I've just had an extensive briefing from RightNow, the on-demand customer service solution provider. The company's business model, offering and pace provide a solid case study in what it means to be an on demand provider in a downturn economy.
RightNow turned profitable in Q4 of 2008 for the first time and I was interested in understanding what this means and how they've achieved this position after 11 years in the market. One of the beauties of the on-demand model is that it is relatively straightforward to adjust cost levers. By scaling back some activities, the company could turn losses into pennies of profit without damaging the revenue stream. That's important in a market where, for example, SAP has very publicly said it needs to find some $200 to 300 million in savings. The on-premise 'big box' vendors don't have the same agility. They have large GSA organizations that take some restructuring. You can of course argue that RightNow has the benefit of a relatively small organization that is readily molded to the new economic realities. By the same token it means RightNow is able to demonstrate to the financial analyst community that it represents an attractive investment opportunity.
The company likes to get year long agreements with its customers but will go down to monthly renewals. During our conversation, the company said that while it offers pilot trials, it is seeing an increase in the number of customers that want to enter into multi-year contracts. RightNow encourages that by offering long term deals based on current pricing with no ratchet. That gives customers certainty and transfers the inflationary risk back to RightNow. As Vinnie Mirchandani notes, this is not exactly welcome by the analyst community but reflects a relationship value proposition that can be readily factored into the decision making process.
On the product front, the company is in a continuous but controlled release cycle where it delivers new functionality every quarter. That's almost a given these days for the on-demand vendors and again, contrasts sharply with on-premise vendors who typically are in one and two year release cycles.
However, all this innovation goodness has to be consumed. RightNow offers a 24 month grace period during which customers can decide which upgrades they want and when. This is a huge differentiator because it means customers can avoid forced release cycles when they may not be ready. Customers can also skip releases. Looked at through the development lens, it means that while RightNow pushes forward, it always ensures backwards compatibility.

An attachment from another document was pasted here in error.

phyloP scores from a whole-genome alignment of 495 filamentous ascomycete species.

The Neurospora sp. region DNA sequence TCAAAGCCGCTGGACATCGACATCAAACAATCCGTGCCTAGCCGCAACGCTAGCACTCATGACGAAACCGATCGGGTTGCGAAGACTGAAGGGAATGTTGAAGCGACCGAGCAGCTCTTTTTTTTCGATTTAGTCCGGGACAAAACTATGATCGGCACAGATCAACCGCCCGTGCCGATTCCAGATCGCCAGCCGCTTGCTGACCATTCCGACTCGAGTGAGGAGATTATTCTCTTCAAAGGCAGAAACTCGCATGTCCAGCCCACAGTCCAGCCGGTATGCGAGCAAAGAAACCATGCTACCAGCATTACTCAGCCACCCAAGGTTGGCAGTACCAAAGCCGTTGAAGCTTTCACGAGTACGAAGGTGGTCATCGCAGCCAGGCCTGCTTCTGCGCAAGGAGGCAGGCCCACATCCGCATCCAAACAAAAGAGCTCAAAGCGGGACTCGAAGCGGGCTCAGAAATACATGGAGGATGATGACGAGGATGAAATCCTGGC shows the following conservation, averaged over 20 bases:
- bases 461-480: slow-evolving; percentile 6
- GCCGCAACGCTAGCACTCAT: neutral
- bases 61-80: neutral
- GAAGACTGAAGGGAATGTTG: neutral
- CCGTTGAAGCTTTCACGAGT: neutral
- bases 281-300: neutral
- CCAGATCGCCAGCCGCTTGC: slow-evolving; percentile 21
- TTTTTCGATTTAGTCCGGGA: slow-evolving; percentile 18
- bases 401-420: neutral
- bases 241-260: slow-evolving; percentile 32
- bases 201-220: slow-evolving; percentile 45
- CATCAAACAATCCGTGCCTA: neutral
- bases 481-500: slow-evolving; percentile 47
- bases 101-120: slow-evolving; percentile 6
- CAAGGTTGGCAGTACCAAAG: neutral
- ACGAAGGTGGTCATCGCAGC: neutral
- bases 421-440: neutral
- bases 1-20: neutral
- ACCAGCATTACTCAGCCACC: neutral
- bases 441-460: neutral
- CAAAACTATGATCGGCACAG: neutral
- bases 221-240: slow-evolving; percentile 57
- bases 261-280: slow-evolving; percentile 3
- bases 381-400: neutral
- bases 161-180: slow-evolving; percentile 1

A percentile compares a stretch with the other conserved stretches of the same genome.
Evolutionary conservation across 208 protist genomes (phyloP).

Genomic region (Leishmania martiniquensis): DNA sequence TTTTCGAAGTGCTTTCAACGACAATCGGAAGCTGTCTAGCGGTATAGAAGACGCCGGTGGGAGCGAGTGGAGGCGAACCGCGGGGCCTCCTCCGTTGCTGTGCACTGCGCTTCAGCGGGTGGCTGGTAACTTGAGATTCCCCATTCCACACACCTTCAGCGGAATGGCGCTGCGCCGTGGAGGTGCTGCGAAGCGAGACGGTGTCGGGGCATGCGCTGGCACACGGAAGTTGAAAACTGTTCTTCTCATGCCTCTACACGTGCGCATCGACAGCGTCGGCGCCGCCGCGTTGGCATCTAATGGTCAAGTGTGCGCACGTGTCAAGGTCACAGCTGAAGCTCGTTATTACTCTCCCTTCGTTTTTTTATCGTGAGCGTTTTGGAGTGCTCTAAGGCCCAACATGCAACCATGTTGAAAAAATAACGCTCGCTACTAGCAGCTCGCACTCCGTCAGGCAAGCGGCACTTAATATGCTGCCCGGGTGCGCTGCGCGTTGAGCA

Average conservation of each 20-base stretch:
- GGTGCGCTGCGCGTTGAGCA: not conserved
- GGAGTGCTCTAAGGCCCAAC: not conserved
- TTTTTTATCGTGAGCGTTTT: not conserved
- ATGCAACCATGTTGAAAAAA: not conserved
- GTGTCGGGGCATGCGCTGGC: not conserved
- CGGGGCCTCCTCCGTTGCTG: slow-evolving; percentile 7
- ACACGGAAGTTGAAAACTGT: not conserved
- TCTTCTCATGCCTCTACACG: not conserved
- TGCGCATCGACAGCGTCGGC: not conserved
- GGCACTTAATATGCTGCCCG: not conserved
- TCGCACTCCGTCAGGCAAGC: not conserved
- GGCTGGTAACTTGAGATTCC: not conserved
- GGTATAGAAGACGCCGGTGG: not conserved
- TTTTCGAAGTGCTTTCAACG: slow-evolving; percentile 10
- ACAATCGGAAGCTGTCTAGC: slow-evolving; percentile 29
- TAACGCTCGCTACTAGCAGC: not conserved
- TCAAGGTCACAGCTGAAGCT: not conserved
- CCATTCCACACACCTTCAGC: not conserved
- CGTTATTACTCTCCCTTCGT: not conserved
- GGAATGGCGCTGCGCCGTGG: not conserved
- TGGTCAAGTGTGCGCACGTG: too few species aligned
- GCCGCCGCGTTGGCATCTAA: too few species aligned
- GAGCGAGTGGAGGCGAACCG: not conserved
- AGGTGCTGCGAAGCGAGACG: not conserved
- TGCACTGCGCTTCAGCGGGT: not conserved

The last six months has seen a change of emphasis in the release cycle. Rather than introducing blockbuster new functionality customers are saying they want incremental step change that improves existing functionality. The idea is that customers should be able to hone existing solutions that are directly relevant to their needs in the current recession. RightNow has some 47 projects running in its labs. Somwe are aimed at new while others are about enhancements. This makes and emphasis switch relatively easy.
One example I saw was the 'product registration' module. Here, the company is responding to the trend for retail customers to buy from warehouse style operations but to have service handled directly by the originating vendor. That requires a registration procedure from which the vending company can target service more effectively while providing the opportunity to undertake new marketing. Another example is widget syndication where the customer is able to deliver context sensitive content, tweaking that according to configurable business rules.
RightNow uses the Microsoft .NET framework as its founding technology. That's interesting at a time when the general impression one gets is that on-demand vendors are eschewing Microsoft for open source or other alternatives. The choice of Microsoft opens the door to a massive community of developers who are used to Microsoft while at the same time demonstrating the massive scale the company has achieved.
Technology vendors like to believe they are making a difference. The current economic climate is showing that older models may no longer be the right choice, especially when you have to rapidly change course. Taking a 'deep dive' discussion with RightNow has been valuable on multiple levels. Business model, go to market and technology are combining to give the company the ability to please both financial masters and customers. More important, the company is signposting the way forward for new classes of application where there really is a different kind of engagement between customers and the vendor community.